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Court of Appeals of Mississippi.

Kayo Kinta BOOKER, Appellant v. STATE of Mississippi, Appellee.

No. 2006-CP-00026-COA.

    Decided: November 21, 2006

Before MYERS, P.J., SOUTHWICK and GRIFFIS, JJ.Kayo Kinta Booker, Appellant, pro se. Office of the Attorney General by W. Glenn Watts, attorney for appellee.

¶ 1. In August 2004, Kayo Kinta Booker entered a guilty plea and was convicted in Yazoo County Circuit Court on two counts of murder.   His subsequent motion for post-conviction relief alleged that the prosecutor violated a plea agreement, that counsel was ineffective, and that he did not know the minimum sentence.   The motion was dismissed without a hearing.   Booker appeals, but we affirm.


1. Validity of Guilty Plea

 ¶ 2. In his motion for post-conviction relief, Booker alleged that he pled guilty because his counsel had frightened him with the prospect that he would get the death penalty if he went to trial.   He also alleged that counsel had told him that he would be out on parole in ten years despite the life sentence.   In the motion's explanation of the basis for his understanding about an early release from his life sentence, reference is made to an alleged right of an inmate to be released upon reaching sixty-five years of age.   See Miss.Code Ann. § 47-5-139(a) (Rev.2004) (Inmate not sentenced to life for capital murder may petition for conditional release when he reaches age sixty-five, if served at least fifteen years).   We do not see any mention of Booker's age in the record, but perhaps Booker is old enough that the cited statute has importance to him.   He complains that his attorney misled him about release in ten years and also that the State violated a plea agreement regarding sentencing.

¶ 3. There is not in the record any transcript of Booker's guilty plea hearing, nor is there a copy of his petition to plead guilty.   Before filing his post-conviction relief motion, Booker had filed a motion to be provided certain records.   Included was a request for a transcript of a proceeding of August 2, 2004, which was the date of his guilty plea.   The circuit judge stated that the criminal court file had been sent to Booker and consequently the petition for records need not be addressed.   The court in the same order stated that there was no transcript of the hearing, and therefore the request for that significant record was effectively denied.   The court also referred to what was stated in Booker's plea petition.   Presumably the petition was available to the trial court in denying post-conviction relief.   Unfortunately, that document was not included in what was submitted as the record for appeal.   Booker asked for the transcript and all “motions before and after sentencing” to be included on appeal.   It would appear that the court reporter provided everything that was in Booker's post-conviction relief file and copied nothing from the criminal conviction file.

¶ 4. The trial court denied relief based almost entirely on the plea petition.   The petition apparently contained sworn assertions denying most if not all of what Booker stated in his request for post-conviction relief.   Within the petition was a denial that any agreement had been reached regarding a sentence recommendation, and it further stated that such agreements would not be binding on the trial judge anyway.   The petition specifically said that no one had promised him any particular sentence or gave him any expectation about parole.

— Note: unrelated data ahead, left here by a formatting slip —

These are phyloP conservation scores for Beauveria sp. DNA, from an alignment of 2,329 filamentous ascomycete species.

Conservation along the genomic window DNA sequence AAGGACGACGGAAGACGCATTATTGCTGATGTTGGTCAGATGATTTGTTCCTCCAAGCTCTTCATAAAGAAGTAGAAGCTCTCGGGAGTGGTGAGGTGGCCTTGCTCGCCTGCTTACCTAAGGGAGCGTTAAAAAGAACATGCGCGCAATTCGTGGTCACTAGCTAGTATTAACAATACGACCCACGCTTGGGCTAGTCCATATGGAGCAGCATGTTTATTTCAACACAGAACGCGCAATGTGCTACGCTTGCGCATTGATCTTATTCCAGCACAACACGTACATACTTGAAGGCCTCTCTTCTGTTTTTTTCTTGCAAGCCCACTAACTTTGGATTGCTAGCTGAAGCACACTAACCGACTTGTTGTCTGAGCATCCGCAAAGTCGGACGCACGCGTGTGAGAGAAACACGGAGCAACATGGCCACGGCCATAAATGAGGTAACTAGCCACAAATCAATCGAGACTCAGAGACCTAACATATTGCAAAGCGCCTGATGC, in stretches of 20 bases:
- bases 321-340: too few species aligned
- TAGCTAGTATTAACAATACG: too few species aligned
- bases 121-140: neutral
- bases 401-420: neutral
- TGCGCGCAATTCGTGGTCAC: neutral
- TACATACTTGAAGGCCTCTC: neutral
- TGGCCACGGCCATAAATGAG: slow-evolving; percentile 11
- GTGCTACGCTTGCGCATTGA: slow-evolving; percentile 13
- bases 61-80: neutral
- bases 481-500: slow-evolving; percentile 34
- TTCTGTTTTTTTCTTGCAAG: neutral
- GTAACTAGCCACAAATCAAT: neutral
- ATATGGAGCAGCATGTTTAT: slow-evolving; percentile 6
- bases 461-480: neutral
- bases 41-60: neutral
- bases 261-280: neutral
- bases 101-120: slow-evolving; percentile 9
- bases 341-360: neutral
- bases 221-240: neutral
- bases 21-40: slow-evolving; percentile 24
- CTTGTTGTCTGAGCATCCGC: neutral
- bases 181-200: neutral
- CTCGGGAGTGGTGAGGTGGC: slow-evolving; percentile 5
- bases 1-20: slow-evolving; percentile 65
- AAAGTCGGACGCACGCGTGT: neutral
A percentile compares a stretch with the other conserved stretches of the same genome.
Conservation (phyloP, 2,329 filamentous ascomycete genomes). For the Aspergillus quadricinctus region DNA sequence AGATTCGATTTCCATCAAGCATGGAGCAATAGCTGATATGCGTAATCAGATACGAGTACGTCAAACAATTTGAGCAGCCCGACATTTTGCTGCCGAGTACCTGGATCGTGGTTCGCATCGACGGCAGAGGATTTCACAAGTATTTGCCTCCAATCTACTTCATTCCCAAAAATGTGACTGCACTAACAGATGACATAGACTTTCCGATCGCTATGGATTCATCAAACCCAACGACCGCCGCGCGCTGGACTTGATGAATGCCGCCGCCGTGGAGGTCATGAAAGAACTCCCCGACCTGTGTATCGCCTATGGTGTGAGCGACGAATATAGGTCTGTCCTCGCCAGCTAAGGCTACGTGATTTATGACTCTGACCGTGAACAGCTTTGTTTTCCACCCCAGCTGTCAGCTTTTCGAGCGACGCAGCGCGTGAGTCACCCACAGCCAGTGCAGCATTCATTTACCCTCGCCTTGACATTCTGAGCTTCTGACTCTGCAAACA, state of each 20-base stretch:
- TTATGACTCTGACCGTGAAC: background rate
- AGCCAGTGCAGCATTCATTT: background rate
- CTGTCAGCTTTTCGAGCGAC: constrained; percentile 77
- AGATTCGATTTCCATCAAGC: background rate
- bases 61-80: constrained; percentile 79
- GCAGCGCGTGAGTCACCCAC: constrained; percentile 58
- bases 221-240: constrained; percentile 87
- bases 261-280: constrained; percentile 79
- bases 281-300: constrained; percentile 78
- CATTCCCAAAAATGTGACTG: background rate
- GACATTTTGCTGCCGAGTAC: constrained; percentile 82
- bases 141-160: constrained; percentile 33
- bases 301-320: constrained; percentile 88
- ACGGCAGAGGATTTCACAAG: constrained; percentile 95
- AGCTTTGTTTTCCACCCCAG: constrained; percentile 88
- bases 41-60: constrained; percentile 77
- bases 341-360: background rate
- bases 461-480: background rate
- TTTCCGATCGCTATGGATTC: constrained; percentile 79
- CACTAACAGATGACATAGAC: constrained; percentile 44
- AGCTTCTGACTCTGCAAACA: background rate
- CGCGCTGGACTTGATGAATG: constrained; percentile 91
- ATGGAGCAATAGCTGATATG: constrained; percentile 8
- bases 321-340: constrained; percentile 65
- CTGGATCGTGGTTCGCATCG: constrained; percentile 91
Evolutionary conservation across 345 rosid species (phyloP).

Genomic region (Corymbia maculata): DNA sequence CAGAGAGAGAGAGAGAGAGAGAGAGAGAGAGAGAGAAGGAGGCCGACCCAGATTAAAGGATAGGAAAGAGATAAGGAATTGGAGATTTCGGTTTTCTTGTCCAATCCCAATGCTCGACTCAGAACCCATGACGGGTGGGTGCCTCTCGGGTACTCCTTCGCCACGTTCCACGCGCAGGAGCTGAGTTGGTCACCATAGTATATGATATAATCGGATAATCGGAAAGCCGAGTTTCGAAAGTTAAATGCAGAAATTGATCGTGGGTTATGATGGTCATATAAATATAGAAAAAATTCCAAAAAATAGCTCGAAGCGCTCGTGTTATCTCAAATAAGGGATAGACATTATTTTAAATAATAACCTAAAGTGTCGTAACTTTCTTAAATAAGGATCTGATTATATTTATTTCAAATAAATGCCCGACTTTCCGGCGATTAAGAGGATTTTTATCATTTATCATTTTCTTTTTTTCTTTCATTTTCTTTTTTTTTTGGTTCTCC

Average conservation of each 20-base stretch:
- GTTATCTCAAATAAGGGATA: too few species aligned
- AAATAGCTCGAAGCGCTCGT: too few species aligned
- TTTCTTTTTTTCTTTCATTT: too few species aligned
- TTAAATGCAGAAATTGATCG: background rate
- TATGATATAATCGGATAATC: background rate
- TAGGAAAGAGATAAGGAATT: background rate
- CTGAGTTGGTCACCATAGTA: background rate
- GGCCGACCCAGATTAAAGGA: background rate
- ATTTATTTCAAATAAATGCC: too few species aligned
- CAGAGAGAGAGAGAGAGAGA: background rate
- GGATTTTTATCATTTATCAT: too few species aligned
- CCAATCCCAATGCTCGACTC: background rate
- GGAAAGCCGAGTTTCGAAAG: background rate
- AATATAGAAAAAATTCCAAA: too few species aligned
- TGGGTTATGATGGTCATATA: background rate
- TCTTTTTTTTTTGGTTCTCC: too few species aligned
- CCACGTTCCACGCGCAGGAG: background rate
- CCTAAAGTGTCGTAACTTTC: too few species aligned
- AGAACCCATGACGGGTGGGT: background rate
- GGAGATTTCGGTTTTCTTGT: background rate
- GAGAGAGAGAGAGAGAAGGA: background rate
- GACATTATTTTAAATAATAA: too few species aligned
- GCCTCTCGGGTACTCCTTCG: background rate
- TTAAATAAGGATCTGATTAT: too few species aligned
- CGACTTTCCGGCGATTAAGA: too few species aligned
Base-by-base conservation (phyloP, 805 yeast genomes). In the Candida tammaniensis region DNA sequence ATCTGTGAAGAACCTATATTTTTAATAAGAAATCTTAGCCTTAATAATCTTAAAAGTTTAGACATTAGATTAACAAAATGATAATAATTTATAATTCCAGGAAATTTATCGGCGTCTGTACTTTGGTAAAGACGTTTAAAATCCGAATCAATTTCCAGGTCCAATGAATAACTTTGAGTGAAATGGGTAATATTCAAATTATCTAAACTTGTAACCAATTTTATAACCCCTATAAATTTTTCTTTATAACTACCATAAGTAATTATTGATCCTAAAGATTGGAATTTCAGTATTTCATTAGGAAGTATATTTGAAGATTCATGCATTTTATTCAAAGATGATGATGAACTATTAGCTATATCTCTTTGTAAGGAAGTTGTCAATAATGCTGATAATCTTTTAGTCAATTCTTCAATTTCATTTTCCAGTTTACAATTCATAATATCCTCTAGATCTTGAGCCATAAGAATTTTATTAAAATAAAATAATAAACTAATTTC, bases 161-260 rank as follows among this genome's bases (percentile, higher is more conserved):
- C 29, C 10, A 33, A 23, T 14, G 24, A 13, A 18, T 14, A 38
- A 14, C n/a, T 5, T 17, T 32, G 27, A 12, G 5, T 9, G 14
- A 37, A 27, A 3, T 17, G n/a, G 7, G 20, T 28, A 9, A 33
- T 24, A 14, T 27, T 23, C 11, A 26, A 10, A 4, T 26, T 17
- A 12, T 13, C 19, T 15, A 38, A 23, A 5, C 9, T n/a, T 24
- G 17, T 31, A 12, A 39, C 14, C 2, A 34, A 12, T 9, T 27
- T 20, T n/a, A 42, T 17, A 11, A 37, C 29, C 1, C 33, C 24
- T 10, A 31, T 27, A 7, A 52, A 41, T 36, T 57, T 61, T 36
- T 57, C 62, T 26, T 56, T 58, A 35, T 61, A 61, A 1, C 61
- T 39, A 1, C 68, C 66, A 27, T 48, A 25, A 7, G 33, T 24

¶ 5. Booker renews on appeal his request for a transcript of the guilty plea hearing.   Under this State's post-conviction relief procedures, there is not an automatic right to a transcript.   In one appeal, an inmate who had been denied post-conviction relief had also had denied a request for a transcript.   Ford v. State, 708 So.2d 73 (Miss.1998).   The Supreme Court upheld the denial of relief in part because the inmate had not presented affidavits supporting his claims, which is a relevant obligation only if there would be witnesses to the allegations.  Id. at 75.   Booker's own attorney would have been a reasonable source for information about any statements concerning parole or that there had been a plea agreement.   Further, a prisoner is entitled to a transcript of previous hearings only if the post-conviction motion withstands summary dismissal.  Id. at 76.   The Supreme Court found that the motion and the request for a transcript were properly denied because the motion itself had not presented a basis for relief.  Id.

¶ 6. The court in Ford relied on this statute:  “If it plainly appears from the face of the motion, any annexed exhibits and the prior proceedings in the case that the movant is not entitled to any relief, the judge may make an order for its dismissal and cause the prisoner to be notified.”  Miss.Code Ann. § 99-39-11(2) (Rev.2000).   If the trial judge's summary dismissal of Booker's motion was proper based on the lack of substantialness of the motion itself, the failure to provide a transcript is sustainable.